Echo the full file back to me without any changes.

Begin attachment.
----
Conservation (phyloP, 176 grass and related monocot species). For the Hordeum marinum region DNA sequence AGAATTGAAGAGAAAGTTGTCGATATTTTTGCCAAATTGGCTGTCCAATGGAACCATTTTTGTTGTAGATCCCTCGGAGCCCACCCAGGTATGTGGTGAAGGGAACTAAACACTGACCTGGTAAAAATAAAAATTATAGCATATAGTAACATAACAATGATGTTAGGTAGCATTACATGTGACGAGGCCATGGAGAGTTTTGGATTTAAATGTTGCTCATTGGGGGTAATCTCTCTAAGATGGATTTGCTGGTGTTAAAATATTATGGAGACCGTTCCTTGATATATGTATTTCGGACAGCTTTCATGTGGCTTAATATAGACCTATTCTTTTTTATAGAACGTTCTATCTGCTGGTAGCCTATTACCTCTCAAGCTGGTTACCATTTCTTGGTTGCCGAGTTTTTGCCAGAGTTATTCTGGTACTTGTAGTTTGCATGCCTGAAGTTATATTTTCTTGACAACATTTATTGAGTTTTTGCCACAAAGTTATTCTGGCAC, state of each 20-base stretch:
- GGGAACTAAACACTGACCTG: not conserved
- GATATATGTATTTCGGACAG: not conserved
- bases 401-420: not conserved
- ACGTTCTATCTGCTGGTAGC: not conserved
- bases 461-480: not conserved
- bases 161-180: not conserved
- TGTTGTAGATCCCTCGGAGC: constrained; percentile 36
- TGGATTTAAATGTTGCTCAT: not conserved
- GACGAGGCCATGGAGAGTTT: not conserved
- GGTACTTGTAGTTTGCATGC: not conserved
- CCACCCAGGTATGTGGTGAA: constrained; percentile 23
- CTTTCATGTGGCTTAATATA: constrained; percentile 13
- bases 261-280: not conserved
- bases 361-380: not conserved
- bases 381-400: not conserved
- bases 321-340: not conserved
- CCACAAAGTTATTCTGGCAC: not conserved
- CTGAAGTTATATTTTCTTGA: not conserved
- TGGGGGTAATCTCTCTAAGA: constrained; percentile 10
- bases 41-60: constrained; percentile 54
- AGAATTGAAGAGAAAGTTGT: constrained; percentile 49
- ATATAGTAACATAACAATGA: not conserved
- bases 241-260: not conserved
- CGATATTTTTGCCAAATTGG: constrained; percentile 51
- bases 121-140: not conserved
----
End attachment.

Conservation (phyloP, 176 grass and related monocot species). For the Hordeum marinum region DNA sequence AGAATTGAAGAGAAAGTTGTCGATATTTTTGCCAAATTGGCTGTCCAATGGAACCATTTTTGTTGTAGATCCCTCGGAGCCCACCCAGGTATGTGGTGAAGGGAACTAAACACTGACCTGGTAAAAATAAAAATTATAGCATATAGTAACATAACAATGATGTTAGGTAGCATTACATGTGACGAGGCCATGGAGAGTTTTGGATTTAAATGTTGCTCATTGGGGGTAATCTCTCTAAGATGGATTTGCTGGTGTTAAAATATTATGGAGACCGTTCCTTGATATATGTATTTCGGACAGCTTTCATGTGGCTTAATATAGACCTATTCTTTTTTATAGAACGTTCTATCTGCTGGTAGCCTATTACCTCTCAAGCTGGTTACCATTTCTTGGTTGCCGAGTTTTTGCCAGAGTTATTCTGGTACTTGTAGTTTGCATGCCTGAAGTTATATTTTCTTGACAACATTTATTGAGTTTTTGCCACAAAGTTATTCTGGCAC, state of each 20-base stretch:
- GGGAACTAAACACTGACCTG: not conserved
- GATATATGTATTTCGGACAG: not conserved
- bases 401-420: not conserved
- ACGTTCTATCTGCTGGTAGC: not conserved
- bases 461-480: not conserved
- bases 161-180: not conserved
- TGTTGTAGATCCCTCGGAGC: constrained; percentile 36
- TGGATTTAAATGTTGCTCAT: not conserved
- GACGAGGCCATGGAGAGTTT: not conserved
- GGTACTTGTAGTTTGCATGC: not conserved
- CCACCCAGGTATGTGGTGAA: constrained; percentile 23
- CTTTCATGTGGCTTAATATA: constrained; percentile 13
- bases 261-280: not conserved
- bases 361-380: not conserved
- bases 381-400: not conserved
- bases 321-340: not conserved
- CCACAAAGTTATTCTGGCAC: not conserved
- CTGAAGTTATATTTTCTTGA: not conserved
- TGGGGGTAATCTCTCTAAGA: constrained; percentile 10
- bases 41-60: constrained; percentile 54
- AGAATTGAAGAGAAAGTTGT: constrained; percentile 49
- ATATAGTAACATAACAATGA: not conserved
- bases 241-260: not conserved
- CGATATTTTTGCCAAATTGG: constrained; percentile 51
- bases 121-140: not conserved